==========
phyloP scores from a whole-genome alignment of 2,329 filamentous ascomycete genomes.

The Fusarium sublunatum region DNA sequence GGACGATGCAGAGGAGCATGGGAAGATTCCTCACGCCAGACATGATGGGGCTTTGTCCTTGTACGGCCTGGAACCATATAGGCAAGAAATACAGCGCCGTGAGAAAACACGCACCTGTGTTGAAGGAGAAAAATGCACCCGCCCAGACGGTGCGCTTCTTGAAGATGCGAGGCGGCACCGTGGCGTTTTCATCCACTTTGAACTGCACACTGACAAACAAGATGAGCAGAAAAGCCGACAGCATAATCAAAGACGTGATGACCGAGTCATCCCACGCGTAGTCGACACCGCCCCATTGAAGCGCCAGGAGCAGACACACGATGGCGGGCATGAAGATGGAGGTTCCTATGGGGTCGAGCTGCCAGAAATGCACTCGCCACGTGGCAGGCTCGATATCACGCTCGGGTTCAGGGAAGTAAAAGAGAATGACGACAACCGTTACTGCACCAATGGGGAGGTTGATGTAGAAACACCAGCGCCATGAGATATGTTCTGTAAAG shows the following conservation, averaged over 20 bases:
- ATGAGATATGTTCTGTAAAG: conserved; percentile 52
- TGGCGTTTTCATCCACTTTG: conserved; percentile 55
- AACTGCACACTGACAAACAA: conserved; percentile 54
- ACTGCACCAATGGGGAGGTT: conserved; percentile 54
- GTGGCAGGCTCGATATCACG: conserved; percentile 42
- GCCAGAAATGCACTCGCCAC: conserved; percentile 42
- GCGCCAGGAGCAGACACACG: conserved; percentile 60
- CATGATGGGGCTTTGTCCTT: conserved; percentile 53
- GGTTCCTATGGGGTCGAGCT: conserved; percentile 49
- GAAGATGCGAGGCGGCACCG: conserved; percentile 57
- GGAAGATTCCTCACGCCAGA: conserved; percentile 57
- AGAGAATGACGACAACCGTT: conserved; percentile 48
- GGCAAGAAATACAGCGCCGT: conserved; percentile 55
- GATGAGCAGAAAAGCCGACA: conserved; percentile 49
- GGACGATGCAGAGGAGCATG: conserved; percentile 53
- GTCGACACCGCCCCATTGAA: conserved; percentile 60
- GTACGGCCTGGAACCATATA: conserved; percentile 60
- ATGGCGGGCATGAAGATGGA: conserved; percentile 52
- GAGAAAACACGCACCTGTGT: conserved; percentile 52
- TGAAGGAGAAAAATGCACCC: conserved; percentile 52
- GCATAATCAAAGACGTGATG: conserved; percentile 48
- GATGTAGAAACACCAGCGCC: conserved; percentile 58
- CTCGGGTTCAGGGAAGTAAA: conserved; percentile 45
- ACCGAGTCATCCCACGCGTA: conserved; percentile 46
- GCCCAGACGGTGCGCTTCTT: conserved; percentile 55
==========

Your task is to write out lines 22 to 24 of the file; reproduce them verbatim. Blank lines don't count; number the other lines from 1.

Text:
- TGAAGGAGAAAAATGCACCC: conserved; percentile 52
- GCATAATCAAAGACGTGATG: conserved; percentile 48
- GATGTAGAAACACCAGCGCC: conserved; percentile 58